Reading carefully the Gospel of John allows one to recognize the distinction of Jesus’ mother, Mary. One identifies the very idea that as Jesus is dying on the cross, He speaks directly to His mother standing at the foot of the Cross. John recalls Jesus speaking to His beloved disciple, John, and Mary. “When Jesus saw his mother, and the disciple whom he loved standing near, he said to his mother, ‘Woman, behold, your son!’ Then he said to the disciple, ‘Behold, your mother!’” (Jn 19:26-27). In this key scene, John the beloved disciple is “a symbol of all humanity and, in a special way, of every person who likewise seeks to be a ‘beloved disciple’ of Jesus.” (9) As a symbol of humanity, we see Jesus giving humanity His mother. Also present here is the reality that Mary is the God-given Mother to every disciple of Christ. This concept of Mary as Spiritual Mother should not be foreign to any Christian. It is seen in both Sacred Scripture and Tradition.
In discussing Mary as Spiritual Mother, one must without question look to Genesis and the creation story. In Genesis 3, we see the fall of humanity, but recognize in verse 15 that God places an enmity between the serpent and the “woman.” In 3:15—the Protoevangelium, or “first Gospel”—the Lord God speaks, “I will put enmity between you and the woman, and between your seed and her seed …” The initial, literal translation of this passage is that the woman is Eve and God is speaking to the serpent. However, the woman eventually becomes Mary. Therefore, God has placed an enmity, radical total opposition, between Satan’s (serpent) seed, which is sin and Mary’s seed, which is Christ. Therefore, the title of Mary as the “New Eve” defines her because her seed, Jesus, is in complete and perpetual opposition to sin. In fact, Jesus Christ conquers sin. This image of Mary as the New Eve has been used by many Church Fathers in depicting the unique role of Mary in the plan of salvation. St. Jerome, one of the greatest ancient exegetes of the Bible, declares “Death through Eve, life through Mary” (10). Distinguishing Mary from the rest of humanity requires sensitivity to her heart and its desire to serve her Son, Jesus Christ. In summary of Mary’s role as Spiritual Mother, Dr. Mark Miravalle states, “Mary became our Spiritual Mother initially at the Annunciation, but her motherhood was perfected on Calvary, participating in the spiritual regeneration or rebirth of the human family” (11).
Still, there are two more significant Scriptures, which discuss this spiritual maternity. Found in the New Testament, Galatians 4:4 and Revelation 12 both speak of Mary indirectly. In Galatians, St. Paul says “But when the time had fully come, God sent forth his Son, born of woman, born under the law…” (Galatians 4:4). In this passage we recognize Mary as the woman of which Christ was born. This passage recognizes Mary as the Mother of Christ and in turn, making us her children through the order of grace.
Just as we see Mary in the first book of the Bible, we see her in the last, Revelation. Though the identification of the woman mentioned in Revelation 11-12 is still in debate among some scholars, the Church reads this scripture on the Solemnity of the Assumption (12). This is significant, for it explicitly shows that the Church considers the identity of the woman mentioned in the passage to have some Marian meaning. The passage speaks of a woman who will give birth to a Son who will rule all nations. This Son is Jesus Christ. However, this also implies her maternity of the rest of mankind. Scripture is not lacking in its acknowledgment of Mary. In fact, if one looks scrupulously they will find her often implicitly at her Son’s side. However, Mary is not only found in Scripture, but also throughout the history of the Church. One must note that the Tradition of the Church is equally important to that of Scripture, for “both Scripture and Tradition must be accepted and honored with equal sentiments of devotion and reverence” (13).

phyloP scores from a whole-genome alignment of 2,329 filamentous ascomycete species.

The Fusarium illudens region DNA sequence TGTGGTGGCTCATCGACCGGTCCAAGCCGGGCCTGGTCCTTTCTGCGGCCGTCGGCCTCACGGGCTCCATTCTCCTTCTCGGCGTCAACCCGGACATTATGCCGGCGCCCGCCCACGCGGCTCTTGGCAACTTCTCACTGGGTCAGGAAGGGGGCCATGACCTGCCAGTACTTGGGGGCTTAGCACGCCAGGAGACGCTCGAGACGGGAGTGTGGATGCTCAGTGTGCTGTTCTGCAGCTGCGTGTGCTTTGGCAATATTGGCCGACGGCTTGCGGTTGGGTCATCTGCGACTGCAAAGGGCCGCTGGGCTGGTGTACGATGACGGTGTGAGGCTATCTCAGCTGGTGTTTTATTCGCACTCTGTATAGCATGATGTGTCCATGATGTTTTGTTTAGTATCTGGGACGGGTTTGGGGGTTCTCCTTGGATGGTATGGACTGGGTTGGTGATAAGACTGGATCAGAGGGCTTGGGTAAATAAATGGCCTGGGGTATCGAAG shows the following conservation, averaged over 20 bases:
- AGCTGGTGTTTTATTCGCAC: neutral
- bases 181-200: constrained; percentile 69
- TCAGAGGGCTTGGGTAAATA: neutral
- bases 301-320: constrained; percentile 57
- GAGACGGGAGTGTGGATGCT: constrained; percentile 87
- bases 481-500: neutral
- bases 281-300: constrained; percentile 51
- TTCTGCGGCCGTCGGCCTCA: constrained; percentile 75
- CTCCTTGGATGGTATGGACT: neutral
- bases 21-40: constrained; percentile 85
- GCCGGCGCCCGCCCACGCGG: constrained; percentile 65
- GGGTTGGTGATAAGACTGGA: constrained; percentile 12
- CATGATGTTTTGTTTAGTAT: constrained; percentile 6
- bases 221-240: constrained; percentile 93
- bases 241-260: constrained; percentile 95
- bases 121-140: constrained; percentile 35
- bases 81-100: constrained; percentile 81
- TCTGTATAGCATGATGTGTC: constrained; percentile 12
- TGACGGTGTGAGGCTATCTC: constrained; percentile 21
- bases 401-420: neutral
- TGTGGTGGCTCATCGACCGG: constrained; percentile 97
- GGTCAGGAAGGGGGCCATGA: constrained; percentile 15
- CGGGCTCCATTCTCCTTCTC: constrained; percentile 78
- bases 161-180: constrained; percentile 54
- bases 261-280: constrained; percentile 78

St. Augustine, one of the greatest early Church Fathers, illustrates Mary as Mother using the image of Christ as the head with the faithful as His Body. This visual concept allows the faithful a glimpse to a greater understanding of Mary as their Spiritual Mother. “The Virgin Mary … is acknowledged and honored as being truly the Mother of God and of the redeemer … She is ‘clearly the mother of the members of Christ’…since she has by her charity joined in bringing about the birth of believers in the Church, who are members of its head” (14). St. Augustine is not the only early Church Father to acknowledge Mary’s unique and significant role. In fact, each period of Church history has specific mariologists who make contributions to a greater understanding of Mary’s spiritual maternity. Though there have been many early theologians who contributed to an understanding of Mary as spiritual mother, only a few will be mentioned here. Emil Neubert distinguishes Origen in the third century to be “cited as the first to see in the words of the dying Christ to His Mother and to His beloved disciple an affirmation of Mary’s spiritual motherhood” (15). Here Origen is referring back to John 19, when Jesus speaks to His mother and John while dying on the cross. This understanding as spiritual mother developed gradually over history. In the twelfth century, St. Bernard of Clairvaux in his In festo Pentecostes is quoted: